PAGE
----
Published: Dec 7, 2017, 9:31 am • Updated: Dec 7, 2017, 10:06 am
As marijuana tax reform efforts petered out on Capitol Hill, another endeavor is before the U.S. Tax Court to let state-legal cannabis businesses take deductions and credits.
The owners of a marijuana dispensary in Palisade, Colo., claim their income was unjustly taxed twice because of the Internal Revenue Service’s application of Section 280E, a tax code that disallows credits and deductions from income generated by sales of controlled substances.
Jesse and Desa Loughman, owners of Colorado Alternative Health Care, recently filed a brief in U.S. Tax Court, challenging the IRS’ determination of taxes owed for 2010, 2011 and 2012.
“It’s an example of some of the absurdity that results when you take a 1982 tax law that was passed not based on accounting principals, but based on a concept that drug dealers were bad and that public policy didn’t allow regulated (cannabis operations),” Rachel Gillette, the GreenspoonMarder P.A. attorney representing the Loughmans, told The Cannabist.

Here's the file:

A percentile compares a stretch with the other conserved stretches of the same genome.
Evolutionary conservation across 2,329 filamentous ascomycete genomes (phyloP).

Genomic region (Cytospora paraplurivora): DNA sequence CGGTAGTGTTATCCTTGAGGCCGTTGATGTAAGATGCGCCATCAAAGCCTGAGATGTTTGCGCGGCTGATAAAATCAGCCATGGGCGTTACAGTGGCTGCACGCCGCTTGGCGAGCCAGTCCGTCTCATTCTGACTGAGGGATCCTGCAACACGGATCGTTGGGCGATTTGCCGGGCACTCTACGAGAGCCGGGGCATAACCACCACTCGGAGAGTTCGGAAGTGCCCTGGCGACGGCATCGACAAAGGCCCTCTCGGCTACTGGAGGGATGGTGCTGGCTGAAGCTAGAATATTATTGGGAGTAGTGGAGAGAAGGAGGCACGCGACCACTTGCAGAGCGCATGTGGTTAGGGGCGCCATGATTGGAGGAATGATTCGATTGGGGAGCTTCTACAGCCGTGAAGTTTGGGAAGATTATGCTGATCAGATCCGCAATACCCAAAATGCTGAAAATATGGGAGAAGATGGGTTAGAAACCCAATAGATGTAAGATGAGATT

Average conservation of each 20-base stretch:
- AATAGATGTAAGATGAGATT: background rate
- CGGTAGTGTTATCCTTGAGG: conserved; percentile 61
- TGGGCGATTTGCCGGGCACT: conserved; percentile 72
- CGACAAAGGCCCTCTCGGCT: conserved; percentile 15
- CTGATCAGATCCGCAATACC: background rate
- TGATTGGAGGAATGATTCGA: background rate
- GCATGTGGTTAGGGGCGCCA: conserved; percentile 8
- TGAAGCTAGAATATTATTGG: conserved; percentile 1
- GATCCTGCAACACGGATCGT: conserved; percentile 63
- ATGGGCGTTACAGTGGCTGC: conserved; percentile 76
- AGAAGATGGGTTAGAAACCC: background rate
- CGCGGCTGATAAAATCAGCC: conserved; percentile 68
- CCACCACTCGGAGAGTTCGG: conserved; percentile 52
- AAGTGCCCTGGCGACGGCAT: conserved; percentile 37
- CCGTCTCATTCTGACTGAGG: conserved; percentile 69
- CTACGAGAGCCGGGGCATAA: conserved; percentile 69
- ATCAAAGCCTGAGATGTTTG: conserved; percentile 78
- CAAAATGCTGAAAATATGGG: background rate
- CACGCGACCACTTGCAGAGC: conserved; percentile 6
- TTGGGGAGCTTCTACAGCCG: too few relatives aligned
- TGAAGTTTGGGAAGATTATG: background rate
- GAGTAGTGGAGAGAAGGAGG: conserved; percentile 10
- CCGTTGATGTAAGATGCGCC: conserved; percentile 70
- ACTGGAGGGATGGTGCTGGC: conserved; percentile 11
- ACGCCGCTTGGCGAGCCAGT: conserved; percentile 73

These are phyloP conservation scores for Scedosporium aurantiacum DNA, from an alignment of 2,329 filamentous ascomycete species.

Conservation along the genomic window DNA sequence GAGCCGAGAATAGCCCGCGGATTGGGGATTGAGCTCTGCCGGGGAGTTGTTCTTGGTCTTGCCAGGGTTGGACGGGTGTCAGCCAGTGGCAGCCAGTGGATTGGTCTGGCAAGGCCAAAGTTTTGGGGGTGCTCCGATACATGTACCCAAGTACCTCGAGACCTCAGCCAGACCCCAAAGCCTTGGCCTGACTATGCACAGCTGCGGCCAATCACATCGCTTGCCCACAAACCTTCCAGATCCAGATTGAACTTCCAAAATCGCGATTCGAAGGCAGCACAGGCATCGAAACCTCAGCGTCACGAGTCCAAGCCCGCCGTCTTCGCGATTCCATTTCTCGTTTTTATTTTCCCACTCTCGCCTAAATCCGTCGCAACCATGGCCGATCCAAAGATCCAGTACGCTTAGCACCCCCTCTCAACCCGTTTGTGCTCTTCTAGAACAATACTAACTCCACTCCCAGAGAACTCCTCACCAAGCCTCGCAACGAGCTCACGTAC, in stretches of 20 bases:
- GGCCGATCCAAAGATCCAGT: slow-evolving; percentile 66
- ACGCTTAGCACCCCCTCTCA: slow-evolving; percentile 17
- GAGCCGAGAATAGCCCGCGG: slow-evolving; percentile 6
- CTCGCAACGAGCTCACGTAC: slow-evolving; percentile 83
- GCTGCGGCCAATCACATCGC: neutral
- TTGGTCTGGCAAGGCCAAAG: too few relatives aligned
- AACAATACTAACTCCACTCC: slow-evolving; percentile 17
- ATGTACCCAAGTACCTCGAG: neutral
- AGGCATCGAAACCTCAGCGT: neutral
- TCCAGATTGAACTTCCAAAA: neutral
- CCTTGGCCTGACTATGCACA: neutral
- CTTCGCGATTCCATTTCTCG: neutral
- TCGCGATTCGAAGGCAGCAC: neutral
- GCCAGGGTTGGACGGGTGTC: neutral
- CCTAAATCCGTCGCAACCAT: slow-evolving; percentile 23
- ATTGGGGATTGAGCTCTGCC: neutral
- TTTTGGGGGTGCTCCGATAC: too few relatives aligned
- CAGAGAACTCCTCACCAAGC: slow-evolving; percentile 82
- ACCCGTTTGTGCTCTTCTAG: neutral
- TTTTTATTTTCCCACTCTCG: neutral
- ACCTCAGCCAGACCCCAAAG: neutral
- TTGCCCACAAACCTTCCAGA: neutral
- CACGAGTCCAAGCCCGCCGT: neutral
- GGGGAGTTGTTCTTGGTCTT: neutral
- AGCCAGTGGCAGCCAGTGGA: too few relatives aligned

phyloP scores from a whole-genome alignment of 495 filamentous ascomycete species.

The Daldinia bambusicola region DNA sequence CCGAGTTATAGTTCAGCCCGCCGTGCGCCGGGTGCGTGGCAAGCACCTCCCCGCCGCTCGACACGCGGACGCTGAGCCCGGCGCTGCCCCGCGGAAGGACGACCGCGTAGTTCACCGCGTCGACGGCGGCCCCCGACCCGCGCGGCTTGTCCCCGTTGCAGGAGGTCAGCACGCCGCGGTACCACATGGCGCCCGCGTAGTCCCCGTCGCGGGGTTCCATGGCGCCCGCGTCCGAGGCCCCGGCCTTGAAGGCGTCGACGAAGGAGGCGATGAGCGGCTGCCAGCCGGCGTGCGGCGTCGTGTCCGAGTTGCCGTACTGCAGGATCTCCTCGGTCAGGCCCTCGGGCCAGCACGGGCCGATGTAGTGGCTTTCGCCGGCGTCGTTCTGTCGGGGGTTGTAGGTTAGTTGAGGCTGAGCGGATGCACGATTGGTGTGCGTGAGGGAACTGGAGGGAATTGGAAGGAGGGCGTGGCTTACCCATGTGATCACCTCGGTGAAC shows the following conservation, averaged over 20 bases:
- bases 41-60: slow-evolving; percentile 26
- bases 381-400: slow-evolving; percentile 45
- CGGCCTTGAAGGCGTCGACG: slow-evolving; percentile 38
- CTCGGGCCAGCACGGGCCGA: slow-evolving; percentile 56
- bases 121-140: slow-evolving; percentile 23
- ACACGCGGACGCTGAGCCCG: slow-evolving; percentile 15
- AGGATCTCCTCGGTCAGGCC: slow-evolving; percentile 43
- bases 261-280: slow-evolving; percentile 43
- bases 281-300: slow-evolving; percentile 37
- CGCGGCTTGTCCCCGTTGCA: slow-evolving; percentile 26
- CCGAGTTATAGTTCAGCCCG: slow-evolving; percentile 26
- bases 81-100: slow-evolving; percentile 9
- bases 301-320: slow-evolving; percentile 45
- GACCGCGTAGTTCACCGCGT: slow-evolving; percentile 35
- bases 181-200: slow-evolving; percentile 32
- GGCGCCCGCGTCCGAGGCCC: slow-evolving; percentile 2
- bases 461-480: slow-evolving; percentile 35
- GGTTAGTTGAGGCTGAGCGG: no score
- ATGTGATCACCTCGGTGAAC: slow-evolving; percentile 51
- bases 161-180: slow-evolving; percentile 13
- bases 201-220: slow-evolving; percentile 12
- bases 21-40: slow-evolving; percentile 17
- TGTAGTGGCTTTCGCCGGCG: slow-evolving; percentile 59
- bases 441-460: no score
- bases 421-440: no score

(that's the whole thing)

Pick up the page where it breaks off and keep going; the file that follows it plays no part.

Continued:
“While I understand it’s not the sexiest issue, it is the illustration of why the application of 280E is antiquated in this industry.”
In the Nov. 17 petition, Gillette presented the Loughman’s case:
During the tax years of 2010, 2011 and 2012, Colorado Alternative Health Care was classified for tax purposes as an S Corporation, an entity that allows for income and the tax liability to flow through to shareholders — in this case, the Loughmans. The Loughmans elected to classify their business as an S Corp benefit of S Corp As an S Corp, the business is required to classify officer salary as “reasonable wages;” and when the Loughmans calculated their taxes, all of the income from the business flowed through on their